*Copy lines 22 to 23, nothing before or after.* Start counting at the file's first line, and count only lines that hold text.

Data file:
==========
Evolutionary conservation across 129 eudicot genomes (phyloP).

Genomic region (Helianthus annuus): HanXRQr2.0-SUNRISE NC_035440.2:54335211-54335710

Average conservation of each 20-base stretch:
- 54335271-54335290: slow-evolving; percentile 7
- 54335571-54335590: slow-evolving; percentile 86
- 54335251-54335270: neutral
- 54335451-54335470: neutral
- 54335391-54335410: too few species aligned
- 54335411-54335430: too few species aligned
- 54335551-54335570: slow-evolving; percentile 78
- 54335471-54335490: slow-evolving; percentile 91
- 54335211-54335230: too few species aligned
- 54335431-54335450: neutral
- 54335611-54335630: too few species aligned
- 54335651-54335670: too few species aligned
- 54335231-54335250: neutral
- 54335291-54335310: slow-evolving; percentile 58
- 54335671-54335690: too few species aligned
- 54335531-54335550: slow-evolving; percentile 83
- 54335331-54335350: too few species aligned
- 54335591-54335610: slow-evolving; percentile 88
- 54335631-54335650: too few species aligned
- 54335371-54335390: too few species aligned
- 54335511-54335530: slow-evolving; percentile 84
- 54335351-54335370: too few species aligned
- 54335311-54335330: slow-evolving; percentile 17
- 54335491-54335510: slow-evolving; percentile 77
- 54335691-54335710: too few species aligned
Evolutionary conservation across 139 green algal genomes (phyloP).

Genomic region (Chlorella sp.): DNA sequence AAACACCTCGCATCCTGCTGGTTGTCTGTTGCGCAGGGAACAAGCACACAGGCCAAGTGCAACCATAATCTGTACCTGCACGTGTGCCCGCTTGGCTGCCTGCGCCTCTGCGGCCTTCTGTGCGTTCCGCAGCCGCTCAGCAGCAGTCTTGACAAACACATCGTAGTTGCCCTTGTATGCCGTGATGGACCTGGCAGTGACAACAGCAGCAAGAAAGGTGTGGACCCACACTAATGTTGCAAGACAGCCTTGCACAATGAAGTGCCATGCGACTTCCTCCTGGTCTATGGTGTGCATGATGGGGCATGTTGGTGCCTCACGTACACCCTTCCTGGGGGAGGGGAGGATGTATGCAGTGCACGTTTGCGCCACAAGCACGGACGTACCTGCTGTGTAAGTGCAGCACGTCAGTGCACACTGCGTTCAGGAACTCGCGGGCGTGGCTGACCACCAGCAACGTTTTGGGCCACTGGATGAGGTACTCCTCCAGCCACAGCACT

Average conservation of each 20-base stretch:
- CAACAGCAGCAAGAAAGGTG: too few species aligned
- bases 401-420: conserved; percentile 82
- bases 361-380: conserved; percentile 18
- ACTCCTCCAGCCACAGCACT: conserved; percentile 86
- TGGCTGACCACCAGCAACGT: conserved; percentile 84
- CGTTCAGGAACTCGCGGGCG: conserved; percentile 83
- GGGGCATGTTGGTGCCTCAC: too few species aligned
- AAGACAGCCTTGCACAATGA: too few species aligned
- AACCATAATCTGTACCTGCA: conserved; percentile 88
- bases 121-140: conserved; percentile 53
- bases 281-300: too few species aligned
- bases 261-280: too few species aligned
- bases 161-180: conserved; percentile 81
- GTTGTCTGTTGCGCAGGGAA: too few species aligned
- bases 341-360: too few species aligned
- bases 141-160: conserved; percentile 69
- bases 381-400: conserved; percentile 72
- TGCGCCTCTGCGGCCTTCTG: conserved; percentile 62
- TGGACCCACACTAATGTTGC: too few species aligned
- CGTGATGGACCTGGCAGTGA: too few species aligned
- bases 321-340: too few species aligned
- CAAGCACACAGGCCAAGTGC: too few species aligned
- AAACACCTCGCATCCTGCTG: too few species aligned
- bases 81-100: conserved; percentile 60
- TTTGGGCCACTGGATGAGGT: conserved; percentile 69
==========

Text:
- 54335631-54335650: too few species aligned
- 54335371-54335390: too few species aligned